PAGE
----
Take a few slow steps, encouraging your pup to follow either by using your dog’s name or even a recall command like “come.” It’s helpful to chat with your pup as you walk together – they know you’re paying attention to them and it encourages them to engage with you, too. Treat your pup whenever they make eye contact to reinforce closeness to you. As with all puppy training exercises, keep your sessions short and fun and try to stop on a positive note. It’s better to do shorter training sessions several times a day than one long session. Your pup will get tired and more easily frustrated if you don’t space out their training.
If your pup is a puller, you’ll need some serious patience! The best way to discourage pulling can be incredibly frustrating (for both you and your pup) but it is effective. If your dog reaches the end of the leash and pulls, you should stop walking and stay frozen in place. Do not pull or tug your dog back towards you. Don’t call for them or offer up treats as motivation. Just ignore them and wait them out until they make any movement that causes the leash to slacken. At this point, give some excited verbal praise and take a few steps forward. Continue walking until the leash tightens again, then repeat: stop walking, wait until the leash loosens, give praise, and keep walking. Deterring pulling does not involve any treats, which is why it can be so frustrating for your pup, but if you stick it out and stay strong, your pup will learn quickly that there is no benefit to pulling – they aren’t getting anything good out of it!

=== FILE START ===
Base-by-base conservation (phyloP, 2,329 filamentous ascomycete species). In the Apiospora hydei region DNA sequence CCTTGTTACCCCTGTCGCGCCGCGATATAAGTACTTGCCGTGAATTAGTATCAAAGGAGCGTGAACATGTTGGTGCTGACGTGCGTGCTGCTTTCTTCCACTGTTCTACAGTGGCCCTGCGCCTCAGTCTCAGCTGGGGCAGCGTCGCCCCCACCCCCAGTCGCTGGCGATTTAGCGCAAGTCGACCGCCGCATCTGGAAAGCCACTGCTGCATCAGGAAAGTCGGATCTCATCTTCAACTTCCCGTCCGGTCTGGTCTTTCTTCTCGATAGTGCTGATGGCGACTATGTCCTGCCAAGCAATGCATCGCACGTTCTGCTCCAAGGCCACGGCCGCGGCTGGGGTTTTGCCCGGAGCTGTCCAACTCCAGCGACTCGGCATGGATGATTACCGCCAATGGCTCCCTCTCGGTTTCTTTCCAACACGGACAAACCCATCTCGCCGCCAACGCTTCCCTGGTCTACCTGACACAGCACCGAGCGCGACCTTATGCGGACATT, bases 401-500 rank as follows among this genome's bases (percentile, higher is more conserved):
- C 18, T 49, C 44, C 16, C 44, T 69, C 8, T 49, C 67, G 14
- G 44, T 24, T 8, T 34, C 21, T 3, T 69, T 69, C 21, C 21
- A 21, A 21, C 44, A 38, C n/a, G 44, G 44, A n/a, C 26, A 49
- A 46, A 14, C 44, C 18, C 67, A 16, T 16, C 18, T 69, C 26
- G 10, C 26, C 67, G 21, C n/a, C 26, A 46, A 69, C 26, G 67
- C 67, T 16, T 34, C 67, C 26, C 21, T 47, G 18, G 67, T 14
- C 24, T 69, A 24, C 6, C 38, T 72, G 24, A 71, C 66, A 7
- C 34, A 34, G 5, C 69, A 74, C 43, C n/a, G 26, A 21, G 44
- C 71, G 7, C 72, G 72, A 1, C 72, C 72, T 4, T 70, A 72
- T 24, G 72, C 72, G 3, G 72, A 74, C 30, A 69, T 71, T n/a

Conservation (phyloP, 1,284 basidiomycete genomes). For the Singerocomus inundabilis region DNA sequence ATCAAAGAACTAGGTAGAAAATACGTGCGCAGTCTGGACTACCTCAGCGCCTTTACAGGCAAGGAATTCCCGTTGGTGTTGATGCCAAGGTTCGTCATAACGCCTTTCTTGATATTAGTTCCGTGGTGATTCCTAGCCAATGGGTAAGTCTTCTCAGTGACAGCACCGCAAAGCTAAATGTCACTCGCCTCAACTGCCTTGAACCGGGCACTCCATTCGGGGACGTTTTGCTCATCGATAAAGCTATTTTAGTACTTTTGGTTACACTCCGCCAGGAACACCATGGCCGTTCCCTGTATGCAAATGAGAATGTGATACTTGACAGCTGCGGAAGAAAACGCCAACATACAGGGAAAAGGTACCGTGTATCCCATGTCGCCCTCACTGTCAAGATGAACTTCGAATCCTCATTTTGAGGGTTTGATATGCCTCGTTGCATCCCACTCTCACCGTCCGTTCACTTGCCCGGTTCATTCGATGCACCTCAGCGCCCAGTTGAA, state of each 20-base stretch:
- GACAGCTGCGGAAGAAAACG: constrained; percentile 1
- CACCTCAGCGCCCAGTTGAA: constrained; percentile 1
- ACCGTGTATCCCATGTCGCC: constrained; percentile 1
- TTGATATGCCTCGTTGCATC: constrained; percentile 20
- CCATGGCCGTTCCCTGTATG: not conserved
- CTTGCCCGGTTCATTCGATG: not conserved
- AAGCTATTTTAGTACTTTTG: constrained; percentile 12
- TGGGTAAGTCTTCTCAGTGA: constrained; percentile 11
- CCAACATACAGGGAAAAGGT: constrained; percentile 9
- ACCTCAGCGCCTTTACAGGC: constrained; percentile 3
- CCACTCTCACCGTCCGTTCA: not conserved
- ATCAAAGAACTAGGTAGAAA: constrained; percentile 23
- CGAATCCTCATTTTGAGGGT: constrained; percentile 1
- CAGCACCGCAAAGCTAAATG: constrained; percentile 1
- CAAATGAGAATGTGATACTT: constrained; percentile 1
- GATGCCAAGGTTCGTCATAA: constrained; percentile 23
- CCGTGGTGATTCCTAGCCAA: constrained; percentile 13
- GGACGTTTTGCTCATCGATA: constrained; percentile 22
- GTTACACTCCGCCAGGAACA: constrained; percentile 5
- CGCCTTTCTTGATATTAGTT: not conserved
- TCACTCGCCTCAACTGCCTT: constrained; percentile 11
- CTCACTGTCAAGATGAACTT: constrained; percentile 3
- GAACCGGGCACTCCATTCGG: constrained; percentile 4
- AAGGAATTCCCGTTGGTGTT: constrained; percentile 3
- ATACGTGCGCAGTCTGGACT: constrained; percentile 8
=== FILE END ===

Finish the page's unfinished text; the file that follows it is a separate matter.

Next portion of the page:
Outside leash training
Once you’ve got the basics down – you can move things outside. This is where it gets trickier because the outside world is filled with distractions. It’s one thing for your pup to maintain eye contact with you in your hallway – it’s another for them to choose you over a squirrel or dog across the street.
Your first outdoor leash training sessions should be in a fairly controlled environment, such as a yard or quiet street. If you’re potty training your pup and have a specific place outdoors you would like them to go, it can be helpful to combine potty trips with leash training sessions. Remember that when they’re outdoors, your pup is more likely to pull and lunge. You’ll likely find that you won’t be getting the near-constant eye contact you got from your pup during your indoor walking sessions – this is perfectly normal. That’s why it’s so important for you to mark, treat, and praise when you get that coveted eye contact in the outside world. Your dog could have been looking at that bird or squirrel, but they chose you! How cool is that?
Leash training safety tips